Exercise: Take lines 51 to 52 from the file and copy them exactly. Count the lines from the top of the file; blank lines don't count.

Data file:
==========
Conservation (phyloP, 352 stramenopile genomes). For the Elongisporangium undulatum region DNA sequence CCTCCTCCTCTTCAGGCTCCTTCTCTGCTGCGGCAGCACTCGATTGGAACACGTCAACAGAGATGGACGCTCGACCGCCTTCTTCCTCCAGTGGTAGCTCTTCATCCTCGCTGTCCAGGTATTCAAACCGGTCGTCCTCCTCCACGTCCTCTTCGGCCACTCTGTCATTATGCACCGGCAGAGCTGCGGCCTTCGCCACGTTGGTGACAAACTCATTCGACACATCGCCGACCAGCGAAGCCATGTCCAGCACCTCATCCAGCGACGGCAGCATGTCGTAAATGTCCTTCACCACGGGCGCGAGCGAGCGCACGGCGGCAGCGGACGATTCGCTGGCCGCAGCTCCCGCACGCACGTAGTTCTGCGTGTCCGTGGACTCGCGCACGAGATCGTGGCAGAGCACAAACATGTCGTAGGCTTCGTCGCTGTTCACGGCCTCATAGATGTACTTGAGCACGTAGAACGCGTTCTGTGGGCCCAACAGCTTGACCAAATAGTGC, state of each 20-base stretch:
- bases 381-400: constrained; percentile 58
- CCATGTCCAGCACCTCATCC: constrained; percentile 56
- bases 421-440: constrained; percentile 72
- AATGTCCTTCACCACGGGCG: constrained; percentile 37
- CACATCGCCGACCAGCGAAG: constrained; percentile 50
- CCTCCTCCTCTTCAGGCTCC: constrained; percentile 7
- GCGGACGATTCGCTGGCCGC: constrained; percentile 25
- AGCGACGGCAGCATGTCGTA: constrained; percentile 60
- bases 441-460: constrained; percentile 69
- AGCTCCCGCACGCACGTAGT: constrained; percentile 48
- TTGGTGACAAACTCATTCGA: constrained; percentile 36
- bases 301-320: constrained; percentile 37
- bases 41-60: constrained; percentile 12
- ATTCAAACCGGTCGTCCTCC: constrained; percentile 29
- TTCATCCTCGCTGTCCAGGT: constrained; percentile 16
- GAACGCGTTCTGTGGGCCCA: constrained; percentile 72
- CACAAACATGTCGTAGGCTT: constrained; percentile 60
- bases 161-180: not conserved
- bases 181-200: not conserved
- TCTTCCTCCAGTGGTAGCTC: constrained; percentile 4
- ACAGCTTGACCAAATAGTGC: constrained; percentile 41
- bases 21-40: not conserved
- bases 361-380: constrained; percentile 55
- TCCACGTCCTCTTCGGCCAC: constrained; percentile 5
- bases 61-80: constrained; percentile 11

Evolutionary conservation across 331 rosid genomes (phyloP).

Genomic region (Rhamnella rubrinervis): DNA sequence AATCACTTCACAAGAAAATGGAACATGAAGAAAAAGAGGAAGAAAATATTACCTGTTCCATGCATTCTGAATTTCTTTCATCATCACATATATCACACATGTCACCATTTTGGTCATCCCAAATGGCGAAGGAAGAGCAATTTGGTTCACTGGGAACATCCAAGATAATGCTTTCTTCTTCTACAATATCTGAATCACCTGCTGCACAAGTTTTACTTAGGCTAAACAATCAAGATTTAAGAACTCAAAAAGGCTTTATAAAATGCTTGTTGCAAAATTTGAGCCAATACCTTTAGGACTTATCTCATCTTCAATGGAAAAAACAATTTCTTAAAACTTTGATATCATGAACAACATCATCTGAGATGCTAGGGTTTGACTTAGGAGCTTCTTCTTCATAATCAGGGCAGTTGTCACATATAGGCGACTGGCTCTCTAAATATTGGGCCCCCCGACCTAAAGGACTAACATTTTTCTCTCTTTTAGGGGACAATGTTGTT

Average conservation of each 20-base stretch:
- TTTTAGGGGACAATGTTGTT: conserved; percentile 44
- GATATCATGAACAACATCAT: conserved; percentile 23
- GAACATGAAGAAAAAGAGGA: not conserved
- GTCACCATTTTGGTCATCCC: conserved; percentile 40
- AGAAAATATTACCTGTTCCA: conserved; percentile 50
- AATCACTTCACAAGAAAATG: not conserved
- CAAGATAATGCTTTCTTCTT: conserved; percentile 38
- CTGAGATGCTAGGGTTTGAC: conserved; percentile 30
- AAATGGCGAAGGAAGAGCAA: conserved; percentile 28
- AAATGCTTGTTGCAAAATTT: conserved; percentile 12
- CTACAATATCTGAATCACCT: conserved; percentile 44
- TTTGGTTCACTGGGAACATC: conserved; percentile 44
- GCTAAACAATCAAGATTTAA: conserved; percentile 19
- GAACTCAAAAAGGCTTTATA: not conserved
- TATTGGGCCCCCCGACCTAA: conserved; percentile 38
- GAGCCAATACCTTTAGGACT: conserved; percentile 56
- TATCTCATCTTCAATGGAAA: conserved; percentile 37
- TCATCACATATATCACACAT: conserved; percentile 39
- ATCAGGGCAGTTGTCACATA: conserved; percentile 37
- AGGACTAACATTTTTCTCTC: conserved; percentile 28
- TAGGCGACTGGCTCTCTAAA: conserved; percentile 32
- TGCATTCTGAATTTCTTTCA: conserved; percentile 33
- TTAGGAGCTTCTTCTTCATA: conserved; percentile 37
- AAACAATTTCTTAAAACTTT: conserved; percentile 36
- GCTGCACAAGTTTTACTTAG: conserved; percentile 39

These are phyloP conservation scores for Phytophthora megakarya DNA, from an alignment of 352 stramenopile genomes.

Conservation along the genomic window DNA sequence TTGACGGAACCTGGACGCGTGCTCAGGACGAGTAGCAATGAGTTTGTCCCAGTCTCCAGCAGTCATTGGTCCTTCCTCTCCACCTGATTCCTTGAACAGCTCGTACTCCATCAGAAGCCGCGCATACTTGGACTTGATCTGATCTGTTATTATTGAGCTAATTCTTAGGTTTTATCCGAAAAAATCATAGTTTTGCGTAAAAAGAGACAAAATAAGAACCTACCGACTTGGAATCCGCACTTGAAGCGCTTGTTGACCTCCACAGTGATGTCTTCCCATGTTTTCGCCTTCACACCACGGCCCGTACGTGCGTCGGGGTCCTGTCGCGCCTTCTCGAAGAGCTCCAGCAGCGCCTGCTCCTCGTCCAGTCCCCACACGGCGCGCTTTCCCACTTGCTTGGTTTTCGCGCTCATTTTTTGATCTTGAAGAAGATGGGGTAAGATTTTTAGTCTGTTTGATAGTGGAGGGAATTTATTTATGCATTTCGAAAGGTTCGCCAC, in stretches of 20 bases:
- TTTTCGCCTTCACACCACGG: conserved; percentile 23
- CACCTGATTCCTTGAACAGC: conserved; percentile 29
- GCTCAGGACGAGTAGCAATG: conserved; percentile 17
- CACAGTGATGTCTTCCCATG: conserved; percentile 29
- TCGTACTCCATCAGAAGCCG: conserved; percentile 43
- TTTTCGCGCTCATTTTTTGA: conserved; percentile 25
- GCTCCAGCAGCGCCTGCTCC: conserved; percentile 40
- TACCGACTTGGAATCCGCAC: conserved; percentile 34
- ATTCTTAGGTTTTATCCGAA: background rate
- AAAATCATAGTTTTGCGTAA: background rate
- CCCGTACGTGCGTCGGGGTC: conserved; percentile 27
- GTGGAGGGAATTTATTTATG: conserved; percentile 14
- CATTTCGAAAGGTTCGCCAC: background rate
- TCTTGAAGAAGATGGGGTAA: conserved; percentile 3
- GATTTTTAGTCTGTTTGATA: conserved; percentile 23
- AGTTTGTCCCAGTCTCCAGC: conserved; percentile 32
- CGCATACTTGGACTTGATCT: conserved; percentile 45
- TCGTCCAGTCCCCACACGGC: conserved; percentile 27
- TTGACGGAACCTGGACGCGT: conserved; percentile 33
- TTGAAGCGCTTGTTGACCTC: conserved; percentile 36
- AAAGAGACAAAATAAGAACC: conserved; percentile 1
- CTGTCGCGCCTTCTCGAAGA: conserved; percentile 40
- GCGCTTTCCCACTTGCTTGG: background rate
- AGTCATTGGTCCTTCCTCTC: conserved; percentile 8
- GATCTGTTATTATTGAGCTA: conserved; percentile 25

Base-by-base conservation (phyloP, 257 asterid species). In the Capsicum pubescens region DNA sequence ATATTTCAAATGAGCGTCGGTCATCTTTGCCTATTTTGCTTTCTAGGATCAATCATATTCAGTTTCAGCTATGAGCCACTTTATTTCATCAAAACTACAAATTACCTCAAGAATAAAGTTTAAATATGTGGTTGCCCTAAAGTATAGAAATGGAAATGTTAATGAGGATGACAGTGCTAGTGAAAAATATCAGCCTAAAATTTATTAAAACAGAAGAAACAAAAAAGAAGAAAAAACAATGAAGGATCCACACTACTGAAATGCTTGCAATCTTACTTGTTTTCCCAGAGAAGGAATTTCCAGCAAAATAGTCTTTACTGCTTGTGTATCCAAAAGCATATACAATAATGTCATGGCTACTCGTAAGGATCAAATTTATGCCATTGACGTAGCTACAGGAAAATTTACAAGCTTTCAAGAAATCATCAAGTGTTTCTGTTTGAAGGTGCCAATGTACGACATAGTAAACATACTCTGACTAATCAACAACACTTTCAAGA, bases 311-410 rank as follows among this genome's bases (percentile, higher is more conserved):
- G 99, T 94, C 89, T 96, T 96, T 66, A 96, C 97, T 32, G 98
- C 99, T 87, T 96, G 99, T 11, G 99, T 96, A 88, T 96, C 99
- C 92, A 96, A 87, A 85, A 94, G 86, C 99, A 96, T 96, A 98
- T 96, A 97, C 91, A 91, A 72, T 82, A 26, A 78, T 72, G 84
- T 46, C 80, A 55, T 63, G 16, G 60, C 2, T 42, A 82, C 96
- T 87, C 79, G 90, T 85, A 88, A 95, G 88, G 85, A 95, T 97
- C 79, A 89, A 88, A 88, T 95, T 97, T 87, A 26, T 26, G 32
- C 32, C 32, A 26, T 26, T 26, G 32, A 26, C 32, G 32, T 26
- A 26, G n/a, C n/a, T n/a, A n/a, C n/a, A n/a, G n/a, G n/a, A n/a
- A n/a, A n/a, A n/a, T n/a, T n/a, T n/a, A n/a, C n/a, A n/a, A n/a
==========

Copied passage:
- TGCATTCTGAATTTCTTTCA: conserved; percentile 33
- TTAGGAGCTTCTTCTTCATA: conserved; percentile 37